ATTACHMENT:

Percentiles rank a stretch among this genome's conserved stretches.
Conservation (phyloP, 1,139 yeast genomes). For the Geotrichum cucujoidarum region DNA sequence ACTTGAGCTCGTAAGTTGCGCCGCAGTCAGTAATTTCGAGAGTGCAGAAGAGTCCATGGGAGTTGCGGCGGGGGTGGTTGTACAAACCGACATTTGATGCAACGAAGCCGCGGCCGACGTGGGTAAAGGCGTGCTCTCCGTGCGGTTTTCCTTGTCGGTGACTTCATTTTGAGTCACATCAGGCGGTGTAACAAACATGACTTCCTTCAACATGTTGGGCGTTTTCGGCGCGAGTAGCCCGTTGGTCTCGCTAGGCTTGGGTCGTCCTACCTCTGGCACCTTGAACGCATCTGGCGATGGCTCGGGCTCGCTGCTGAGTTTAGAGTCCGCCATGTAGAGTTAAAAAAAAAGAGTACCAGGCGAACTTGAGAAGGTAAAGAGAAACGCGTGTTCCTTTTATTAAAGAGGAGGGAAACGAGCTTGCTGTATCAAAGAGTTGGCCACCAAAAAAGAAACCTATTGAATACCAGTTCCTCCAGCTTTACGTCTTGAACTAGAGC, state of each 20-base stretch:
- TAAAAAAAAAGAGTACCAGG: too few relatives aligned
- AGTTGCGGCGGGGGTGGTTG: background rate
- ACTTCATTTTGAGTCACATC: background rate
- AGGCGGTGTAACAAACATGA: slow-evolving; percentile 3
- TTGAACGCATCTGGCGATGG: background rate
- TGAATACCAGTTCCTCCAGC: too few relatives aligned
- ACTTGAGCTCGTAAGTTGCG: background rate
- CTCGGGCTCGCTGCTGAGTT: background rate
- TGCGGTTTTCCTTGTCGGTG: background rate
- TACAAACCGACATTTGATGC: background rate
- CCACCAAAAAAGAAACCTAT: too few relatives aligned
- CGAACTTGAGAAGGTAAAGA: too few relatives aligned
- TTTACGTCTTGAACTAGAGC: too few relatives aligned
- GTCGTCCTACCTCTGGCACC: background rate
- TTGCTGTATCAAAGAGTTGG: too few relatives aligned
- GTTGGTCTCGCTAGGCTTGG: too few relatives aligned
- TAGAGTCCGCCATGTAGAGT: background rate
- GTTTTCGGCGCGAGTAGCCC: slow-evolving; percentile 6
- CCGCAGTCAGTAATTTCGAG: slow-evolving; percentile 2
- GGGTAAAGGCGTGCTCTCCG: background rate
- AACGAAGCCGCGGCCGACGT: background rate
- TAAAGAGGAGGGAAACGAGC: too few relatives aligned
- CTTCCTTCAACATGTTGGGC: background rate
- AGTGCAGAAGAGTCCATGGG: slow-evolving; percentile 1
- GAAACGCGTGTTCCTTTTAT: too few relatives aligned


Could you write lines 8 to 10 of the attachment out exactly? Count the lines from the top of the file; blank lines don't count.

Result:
- TGAATACCAGTTCCTCCAGC: too few relatives aligned
- ACTTGAGCTCGTAAGTTGCG: background rate
- CTCGGGCTCGCTGCTGAGTT: background rate